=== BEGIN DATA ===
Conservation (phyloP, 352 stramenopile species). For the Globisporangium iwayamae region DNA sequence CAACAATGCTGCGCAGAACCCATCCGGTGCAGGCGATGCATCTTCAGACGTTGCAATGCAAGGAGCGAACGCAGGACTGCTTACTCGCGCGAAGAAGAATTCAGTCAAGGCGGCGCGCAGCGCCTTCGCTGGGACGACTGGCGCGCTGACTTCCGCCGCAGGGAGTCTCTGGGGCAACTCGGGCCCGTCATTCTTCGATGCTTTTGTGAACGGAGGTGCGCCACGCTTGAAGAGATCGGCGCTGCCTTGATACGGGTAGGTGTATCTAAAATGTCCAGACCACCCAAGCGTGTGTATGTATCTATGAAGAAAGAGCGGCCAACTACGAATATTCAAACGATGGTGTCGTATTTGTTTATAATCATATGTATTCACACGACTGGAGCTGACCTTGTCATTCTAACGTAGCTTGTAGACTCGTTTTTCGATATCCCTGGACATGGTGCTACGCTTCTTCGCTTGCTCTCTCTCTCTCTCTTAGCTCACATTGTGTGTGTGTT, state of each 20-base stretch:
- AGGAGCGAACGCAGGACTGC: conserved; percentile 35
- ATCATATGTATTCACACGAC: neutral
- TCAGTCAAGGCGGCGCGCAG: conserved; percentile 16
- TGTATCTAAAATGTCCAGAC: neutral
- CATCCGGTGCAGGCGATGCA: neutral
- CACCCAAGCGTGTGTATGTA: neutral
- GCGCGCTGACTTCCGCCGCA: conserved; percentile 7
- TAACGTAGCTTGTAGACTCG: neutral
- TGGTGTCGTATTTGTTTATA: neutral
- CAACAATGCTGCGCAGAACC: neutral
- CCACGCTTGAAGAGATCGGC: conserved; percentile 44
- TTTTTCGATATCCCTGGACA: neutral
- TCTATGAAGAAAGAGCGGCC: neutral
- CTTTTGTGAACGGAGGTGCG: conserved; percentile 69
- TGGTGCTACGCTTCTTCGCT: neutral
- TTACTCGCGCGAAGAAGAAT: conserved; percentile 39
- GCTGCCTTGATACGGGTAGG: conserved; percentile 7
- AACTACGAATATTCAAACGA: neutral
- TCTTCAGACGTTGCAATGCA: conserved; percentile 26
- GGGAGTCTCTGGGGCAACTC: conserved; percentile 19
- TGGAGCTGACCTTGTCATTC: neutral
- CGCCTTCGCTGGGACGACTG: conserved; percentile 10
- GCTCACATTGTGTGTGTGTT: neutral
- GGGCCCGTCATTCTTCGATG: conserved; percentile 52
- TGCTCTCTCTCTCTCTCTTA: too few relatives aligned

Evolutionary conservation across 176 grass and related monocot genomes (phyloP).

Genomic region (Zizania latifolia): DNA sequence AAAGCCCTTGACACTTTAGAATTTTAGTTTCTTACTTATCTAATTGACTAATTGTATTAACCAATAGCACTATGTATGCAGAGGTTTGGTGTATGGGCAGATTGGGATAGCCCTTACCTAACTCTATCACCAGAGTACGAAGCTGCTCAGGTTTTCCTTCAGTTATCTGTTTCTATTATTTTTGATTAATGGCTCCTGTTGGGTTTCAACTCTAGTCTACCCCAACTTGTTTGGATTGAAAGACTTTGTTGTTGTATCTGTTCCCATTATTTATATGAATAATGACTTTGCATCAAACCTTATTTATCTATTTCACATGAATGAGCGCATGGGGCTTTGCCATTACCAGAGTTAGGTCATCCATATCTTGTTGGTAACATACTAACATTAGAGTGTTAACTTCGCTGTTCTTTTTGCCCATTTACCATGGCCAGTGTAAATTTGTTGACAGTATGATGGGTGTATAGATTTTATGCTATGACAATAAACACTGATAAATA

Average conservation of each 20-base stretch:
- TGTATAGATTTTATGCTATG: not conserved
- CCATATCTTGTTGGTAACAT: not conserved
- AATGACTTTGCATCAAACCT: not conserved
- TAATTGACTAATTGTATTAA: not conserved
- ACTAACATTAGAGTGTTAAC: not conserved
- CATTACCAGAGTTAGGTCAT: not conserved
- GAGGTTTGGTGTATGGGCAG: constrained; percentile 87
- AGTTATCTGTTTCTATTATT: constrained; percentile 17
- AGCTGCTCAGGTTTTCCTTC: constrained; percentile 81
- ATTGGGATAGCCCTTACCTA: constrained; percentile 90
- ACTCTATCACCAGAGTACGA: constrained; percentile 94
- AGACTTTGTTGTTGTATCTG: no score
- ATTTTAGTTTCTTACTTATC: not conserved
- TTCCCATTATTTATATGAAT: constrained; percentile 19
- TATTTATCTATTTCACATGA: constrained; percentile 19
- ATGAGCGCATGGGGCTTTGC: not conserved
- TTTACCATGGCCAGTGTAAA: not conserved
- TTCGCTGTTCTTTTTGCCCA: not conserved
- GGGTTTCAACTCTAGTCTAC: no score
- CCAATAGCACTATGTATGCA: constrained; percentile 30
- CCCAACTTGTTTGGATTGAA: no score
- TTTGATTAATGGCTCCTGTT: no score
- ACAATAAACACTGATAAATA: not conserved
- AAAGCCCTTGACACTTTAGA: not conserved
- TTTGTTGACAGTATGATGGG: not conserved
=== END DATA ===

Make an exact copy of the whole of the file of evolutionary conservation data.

Conservation (phyloP, 352 stramenopile species). For the Globisporangium iwayamae region DNA sequence CAACAATGCTGCGCAGAACCCATCCGGTGCAGGCGATGCATCTTCAGACGTTGCAATGCAAGGAGCGAACGCAGGACTGCTTACTCGCGCGAAGAAGAATTCAGTCAAGGCGGCGCGCAGCGCCTTCGCTGGGACGACTGGCGCGCTGACTTCCGCCGCAGGGAGTCTCTGGGGCAACTCGGGCCCGTCATTCTTCGATGCTTTTGTGAACGGAGGTGCGCCACGCTTGAAGAGATCGGCGCTGCCTTGATACGGGTAGGTGTATCTAAAATGTCCAGACCACCCAAGCGTGTGTATGTATCTATGAAGAAAGAGCGGCCAACTACGAATATTCAAACGATGGTGTCGTATTTGTTTATAATCATATGTATTCACACGACTGGAGCTGACCTTGTCATTCTAACGTAGCTTGTAGACTCGTTTTTCGATATCCCTGGACATGGTGCTACGCTTCTTCGCTTGCTCTCTCTCTCTCTCTTAGCTCACATTGTGTGTGTGTT, state of each 20-base stretch:
- AGGAGCGAACGCAGGACTGC: conserved; percentile 35
- ATCATATGTATTCACACGAC: neutral
- TCAGTCAAGGCGGCGCGCAG: conserved; percentile 16
- TGTATCTAAAATGTCCAGAC: neutral
- CATCCGGTGCAGGCGATGCA: neutral
- CACCCAAGCGTGTGTATGTA: neutral
- GCGCGCTGACTTCCGCCGCA: conserved; percentile 7
- TAACGTAGCTTGTAGACTCG: neutral
- TGGTGTCGTATTTGTTTATA: neutral
- CAACAATGCTGCGCAGAACC: neutral
- CCACGCTTGAAGAGATCGGC: conserved; percentile 44
- TTTTTCGATATCCCTGGACA: neutral
- TCTATGAAGAAAGAGCGGCC: neutral
- CTTTTGTGAACGGAGGTGCG: conserved; percentile 69
- TGGTGCTACGCTTCTTCGCT: neutral
- TTACTCGCGCGAAGAAGAAT: conserved; percentile 39
- GCTGCCTTGATACGGGTAGG: conserved; percentile 7
- AACTACGAATATTCAAACGA: neutral
- TCTTCAGACGTTGCAATGCA: conserved; percentile 26
- GGGAGTCTCTGGGGCAACTC: conserved; percentile 19
- TGGAGCTGACCTTGTCATTC: neutral
- CGCCTTCGCTGGGACGACTG: conserved; percentile 10
- GCTCACATTGTGTGTGTGTT: neutral
- GGGCCCGTCATTCTTCGATG: conserved; percentile 52
- TGCTCTCTCTCTCTCTCTTA: too few relatives aligned

Evolutionary conservation across 176 grass and related monocot genomes (phyloP).

Genomic region (Zizania latifolia): DNA sequence AAAGCCCTTGACACTTTAGAATTTTAGTTTCTTACTTATCTAATTGACTAATTGTATTAACCAATAGCACTATGTATGCAGAGGTTTGGTGTATGGGCAGATTGGGATAGCCCTTACCTAACTCTATCACCAGAGTACGAAGCTGCTCAGGTTTTCCTTCAGTTATCTGTTTCTATTATTTTTGATTAATGGCTCCTGTTGGGTTTCAACTCTAGTCTACCCCAACTTGTTTGGATTGAAAGACTTTGTTGTTGTATCTGTTCCCATTATTTATATGAATAATGACTTTGCATCAAACCTTATTTATCTATTTCACATGAATGAGCGCATGGGGCTTTGCCATTACCAGAGTTAGGTCATCCATATCTTGTTGGTAACATACTAACATTAGAGTGTTAACTTCGCTGTTCTTTTTGCCCATTTACCATGGCCAGTGTAAATTTGTTGACAGTATGATGGGTGTATAGATTTTATGCTATGACAATAAACACTGATAAATA

Average conservation of each 20-base stretch:
- TGTATAGATTTTATGCTATG: not conserved
- CCATATCTTGTTGGTAACAT: not conserved
- AATGACTTTGCATCAAACCT: not conserved
- TAATTGACTAATTGTATTAA: not conserved
- ACTAACATTAGAGTGTTAAC: not conserved
- CATTACCAGAGTTAGGTCAT: not conserved
- GAGGTTTGGTGTATGGGCAG: constrained; percentile 87
- AGTTATCTGTTTCTATTATT: constrained; percentile 17
- AGCTGCTCAGGTTTTCCTTC: constrained; percentile 81
- ATTGGGATAGCCCTTACCTA: constrained; percentile 90
- ACTCTATCACCAGAGTACGA: constrained; percentile 94
- AGACTTTGTTGTTGTATCTG: no score
- ATTTTAGTTTCTTACTTATC: not conserved
- TTCCCATTATTTATATGAAT: constrained; percentile 19
- TATTTATCTATTTCACATGA: constrained; percentile 19
- ATGAGCGCATGGGGCTTTGC: not conserved
- TTTACCATGGCCAGTGTAAA: not conserved
- TTCGCTGTTCTTTTTGCCCA: not conserved
- GGGTTTCAACTCTAGTCTAC: no score
- CCAATAGCACTATGTATGCA: constrained; percentile 30
- CCCAACTTGTTTGGATTGAA: no score
- TTTGATTAATGGCTCCTGTT: no score
- ACAATAAACACTGATAAATA: not conserved
- AAAGCCCTTGACACTTTAGA: not conserved
- TTTGTTGACAGTATGATGGG: not conserved